Maxie is about 7 years old and at the moment is sitting on my lap in our home on Mt. Kilimanjaro. This morning Maxie is bright with the curiosity of most children as he watches me type this story on my personal computer. Not sure of his age since I found him on the streets of Arusha about a year ago. I remember the day well as it was a Saturday and all the children were headed to town for the weekly dog dip. At first I thought he was an orphan but later discovered he lived with his mother, an alcoholic stepfather, and a third woman in a one room mud hut near my friend's house in Arusha. Each night Maxie slept on the floor in a corner with a tattered old blanket as temps dip into the 40's. Yes! - it gets very cold in Tanzania from June-August. Sanitation was horrific as 8 adjoining families shared a single choo (an out house or one holer for old country folk like myself).


The stepfather had taken a second wife and in the one room hut Maxie learned the facts of life far earlier than a child should. He was terribly abused and malnourished, but with all his problems he was and remains a very happy child. On one occasion the stepfather sent Maxie to the store to buy 3 cigarettes. Eyeing some hard rock candy, Maxie purchased two cigarettes and a small piece of candy. Upon his return to the house, the stepfather held him down and burned him severely with a lit cigarette. Sometimes I think the biskuti (cookies) I bought daily for Maxie and his friends was the only food most of the children ate on most days. All the children kept watch for me daily as I passed through their neighborhood. You would think I was Santa and Christmas morning was close at hand.


From the first day we met, Maxie stood out from the other children. Call it a strange aura, spirit, unique soul, or whatever, but Maxie had it all. As I have all too often experienced in my dozen years or so in Tanzania, the environment can and will eventually crush the spirit. That's when you see the light go out in their eyes. Nothing, even death, is more devastating to observe and accept. It drains your own spirit a little more each time you see it. Sometimes I think starvation is more humane.


It was winter in Tanzania when Maxie and I first crossed paths. This last winter was exceptionally cold for Arusha. Yes, I said COLD! Believe it or not, winters in Tanzania can be quite baridi and much of a surprise to foreign visitors. The city sits a mile high on the western slopes of Mt. Meru and her 14,982 foot snow covered peak. Known as the Center of Africa, cold air and clouds blanket the old African trading village in winter. Arusha marks the mid way point on the ancient trading route between Egypt and South Africa, gaining world fame in the 60s when John Wayne and John Huston used the city as base camp in the filming of the movie Hatari.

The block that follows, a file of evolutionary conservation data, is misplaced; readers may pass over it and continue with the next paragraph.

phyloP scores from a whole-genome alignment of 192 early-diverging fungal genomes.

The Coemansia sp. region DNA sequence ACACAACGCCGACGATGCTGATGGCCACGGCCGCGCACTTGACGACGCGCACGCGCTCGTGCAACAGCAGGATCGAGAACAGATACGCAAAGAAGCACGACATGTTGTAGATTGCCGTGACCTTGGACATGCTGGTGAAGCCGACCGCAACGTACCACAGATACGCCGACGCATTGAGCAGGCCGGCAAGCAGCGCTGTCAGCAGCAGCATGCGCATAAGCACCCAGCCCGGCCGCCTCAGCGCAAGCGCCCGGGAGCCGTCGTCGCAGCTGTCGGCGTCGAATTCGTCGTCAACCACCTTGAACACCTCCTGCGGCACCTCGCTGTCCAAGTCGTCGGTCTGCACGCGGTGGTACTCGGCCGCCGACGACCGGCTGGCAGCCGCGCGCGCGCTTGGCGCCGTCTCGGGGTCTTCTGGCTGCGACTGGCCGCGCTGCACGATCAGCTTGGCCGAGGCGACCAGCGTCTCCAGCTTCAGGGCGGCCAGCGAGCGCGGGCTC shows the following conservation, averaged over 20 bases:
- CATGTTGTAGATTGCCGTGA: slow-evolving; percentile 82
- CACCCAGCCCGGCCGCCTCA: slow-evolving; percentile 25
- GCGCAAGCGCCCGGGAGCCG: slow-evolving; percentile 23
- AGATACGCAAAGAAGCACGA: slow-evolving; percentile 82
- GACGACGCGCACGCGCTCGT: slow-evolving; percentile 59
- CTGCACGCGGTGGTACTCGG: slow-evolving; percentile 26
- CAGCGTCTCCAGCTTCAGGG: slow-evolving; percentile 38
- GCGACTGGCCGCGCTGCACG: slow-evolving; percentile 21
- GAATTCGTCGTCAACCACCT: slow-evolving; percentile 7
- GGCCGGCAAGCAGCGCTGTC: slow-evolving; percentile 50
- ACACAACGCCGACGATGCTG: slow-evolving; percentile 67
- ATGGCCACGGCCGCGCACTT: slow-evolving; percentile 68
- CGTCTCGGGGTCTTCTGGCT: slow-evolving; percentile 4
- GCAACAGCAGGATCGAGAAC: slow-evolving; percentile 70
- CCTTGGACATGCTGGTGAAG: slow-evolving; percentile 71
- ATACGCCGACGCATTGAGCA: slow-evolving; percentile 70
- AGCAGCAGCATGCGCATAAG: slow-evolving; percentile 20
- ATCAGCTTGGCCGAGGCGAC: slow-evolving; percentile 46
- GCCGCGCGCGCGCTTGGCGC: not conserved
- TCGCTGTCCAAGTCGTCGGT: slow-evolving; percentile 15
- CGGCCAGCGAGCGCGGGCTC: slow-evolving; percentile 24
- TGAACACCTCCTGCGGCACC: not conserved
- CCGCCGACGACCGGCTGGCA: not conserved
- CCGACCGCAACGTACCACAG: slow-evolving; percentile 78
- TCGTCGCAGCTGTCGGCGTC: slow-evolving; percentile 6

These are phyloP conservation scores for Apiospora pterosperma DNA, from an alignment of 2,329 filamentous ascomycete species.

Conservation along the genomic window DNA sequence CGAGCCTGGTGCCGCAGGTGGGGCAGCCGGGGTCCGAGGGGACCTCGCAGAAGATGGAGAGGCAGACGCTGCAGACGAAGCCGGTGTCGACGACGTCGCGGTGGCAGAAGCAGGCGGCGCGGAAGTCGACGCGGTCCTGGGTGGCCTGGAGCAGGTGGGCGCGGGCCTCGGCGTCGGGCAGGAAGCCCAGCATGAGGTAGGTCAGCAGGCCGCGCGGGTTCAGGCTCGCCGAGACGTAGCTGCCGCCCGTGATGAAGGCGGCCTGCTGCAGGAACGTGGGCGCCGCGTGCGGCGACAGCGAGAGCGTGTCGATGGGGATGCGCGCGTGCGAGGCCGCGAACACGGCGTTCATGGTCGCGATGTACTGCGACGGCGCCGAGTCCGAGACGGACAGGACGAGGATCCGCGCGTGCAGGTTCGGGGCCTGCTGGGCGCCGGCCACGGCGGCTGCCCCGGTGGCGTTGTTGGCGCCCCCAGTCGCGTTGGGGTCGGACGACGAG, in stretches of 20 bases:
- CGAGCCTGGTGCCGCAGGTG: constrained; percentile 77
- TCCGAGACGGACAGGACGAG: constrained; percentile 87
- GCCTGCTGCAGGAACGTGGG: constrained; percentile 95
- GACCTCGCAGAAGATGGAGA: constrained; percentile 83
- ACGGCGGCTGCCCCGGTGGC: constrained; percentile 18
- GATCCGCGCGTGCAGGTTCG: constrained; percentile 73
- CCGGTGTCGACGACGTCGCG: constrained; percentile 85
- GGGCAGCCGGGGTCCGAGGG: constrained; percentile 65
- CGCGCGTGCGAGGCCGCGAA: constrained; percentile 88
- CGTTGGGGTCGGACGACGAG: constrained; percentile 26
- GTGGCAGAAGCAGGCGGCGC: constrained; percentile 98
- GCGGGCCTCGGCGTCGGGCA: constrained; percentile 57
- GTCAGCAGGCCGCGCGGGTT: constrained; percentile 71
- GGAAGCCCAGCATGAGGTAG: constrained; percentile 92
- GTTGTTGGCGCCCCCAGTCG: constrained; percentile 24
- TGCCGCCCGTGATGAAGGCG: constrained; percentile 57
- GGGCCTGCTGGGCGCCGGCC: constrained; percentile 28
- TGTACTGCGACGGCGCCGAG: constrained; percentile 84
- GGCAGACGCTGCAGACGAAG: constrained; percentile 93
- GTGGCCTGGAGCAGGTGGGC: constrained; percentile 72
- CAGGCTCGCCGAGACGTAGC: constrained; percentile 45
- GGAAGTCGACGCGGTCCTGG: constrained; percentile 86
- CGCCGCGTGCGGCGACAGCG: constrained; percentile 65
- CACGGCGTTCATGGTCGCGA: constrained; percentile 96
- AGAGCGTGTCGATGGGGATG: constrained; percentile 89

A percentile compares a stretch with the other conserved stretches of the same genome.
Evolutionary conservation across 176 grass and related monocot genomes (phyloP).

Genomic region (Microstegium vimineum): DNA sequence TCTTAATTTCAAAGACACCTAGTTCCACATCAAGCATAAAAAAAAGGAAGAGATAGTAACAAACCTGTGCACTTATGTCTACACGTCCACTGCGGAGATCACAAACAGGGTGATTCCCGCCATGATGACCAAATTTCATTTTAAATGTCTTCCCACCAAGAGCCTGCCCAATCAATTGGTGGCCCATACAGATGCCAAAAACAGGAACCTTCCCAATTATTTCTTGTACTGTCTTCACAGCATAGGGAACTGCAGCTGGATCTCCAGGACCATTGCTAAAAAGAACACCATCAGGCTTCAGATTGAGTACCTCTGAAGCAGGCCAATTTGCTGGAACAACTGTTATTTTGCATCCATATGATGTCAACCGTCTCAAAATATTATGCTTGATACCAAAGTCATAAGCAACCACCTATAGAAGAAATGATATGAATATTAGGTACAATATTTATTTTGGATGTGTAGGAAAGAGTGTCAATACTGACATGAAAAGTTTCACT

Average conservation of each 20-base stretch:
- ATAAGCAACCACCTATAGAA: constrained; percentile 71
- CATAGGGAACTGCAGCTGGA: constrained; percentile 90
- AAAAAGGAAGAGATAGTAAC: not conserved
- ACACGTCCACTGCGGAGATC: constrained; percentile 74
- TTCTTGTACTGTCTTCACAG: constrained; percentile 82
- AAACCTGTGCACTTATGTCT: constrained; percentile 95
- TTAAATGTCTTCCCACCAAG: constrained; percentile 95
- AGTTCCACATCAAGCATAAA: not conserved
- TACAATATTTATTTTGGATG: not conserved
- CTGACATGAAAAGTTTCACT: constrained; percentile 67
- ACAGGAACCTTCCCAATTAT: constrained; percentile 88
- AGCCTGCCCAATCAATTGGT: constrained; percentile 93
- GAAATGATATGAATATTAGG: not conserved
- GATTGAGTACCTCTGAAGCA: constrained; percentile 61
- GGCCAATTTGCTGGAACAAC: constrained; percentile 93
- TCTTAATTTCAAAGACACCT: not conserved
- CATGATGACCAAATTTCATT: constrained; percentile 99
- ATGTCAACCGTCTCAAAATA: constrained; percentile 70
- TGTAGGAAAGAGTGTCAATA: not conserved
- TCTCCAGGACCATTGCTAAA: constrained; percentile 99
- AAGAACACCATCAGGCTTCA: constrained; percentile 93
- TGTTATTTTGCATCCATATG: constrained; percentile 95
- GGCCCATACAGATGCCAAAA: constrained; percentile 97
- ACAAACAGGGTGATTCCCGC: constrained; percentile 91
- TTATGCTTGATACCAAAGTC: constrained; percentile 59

Maxie, as always, was barefoot with a single set of clothes that Goodwill would have burned. He bore the physical signs of a small child who spent most of his days roaming the dusty streets of Arusha. Bloated stomach, patches of scalp scarred from ringworm, signs of bones past broken, burn marks and scars from daily exploration of his world. With Tom and Huck, his days were filled with ventures into a world of alleyways he had yet to discover. The first morning we met I thought he would freeze to death, but the cold morning air failed to chill his lust for life. His inventiveness and imagination were obvious from the small toy vehicles he fashioned from bits of wood, rubber, old tin cans, and other found treasures.

The decision to take a child as young as Maxie from his Mother was not an easy one. Recovering from major surgery two years ago and living with PMR (a nasty auto-immune disease) my health at the age of 63 is day to day. I know that Maxie's life will be devastated if anything happens to me before I can secure his future. When I first came to Africa, I thought I was going to do great things and change the Dark Continent. Instead, of course, it has changed me. Now I settle for helping a few kids along the way. As Mother Teresa said, "You can't do Great Things in this world, but you can do small things with Great Love." Surprisingly, I'm able to care for about 20 children on my $910 a month Social Security from the States. A dollar really goes a long way in Africa.


Each morning at my desk, Maxie sits in my lap and listens to music by earphones. I try and select songs that a 7 year old would find enjoyable. One morning, as I was looking through my musical collection, I ran across a song I had not heard before. This should not come as a great surprise to anyone since my collection stands at 14,000+ mp3 songs donated by friends from around the world.

The Song was Titled

"Ships That Don't Come In"


Joe Diffie


The Song made me think about Maxie and Life.


I know I'll never see Maxie's ship come in. I just hope that in the time we have together

I'll be able to build him a small life boat.

"Click Below"

Click on Angel's Face to See Maxie Today!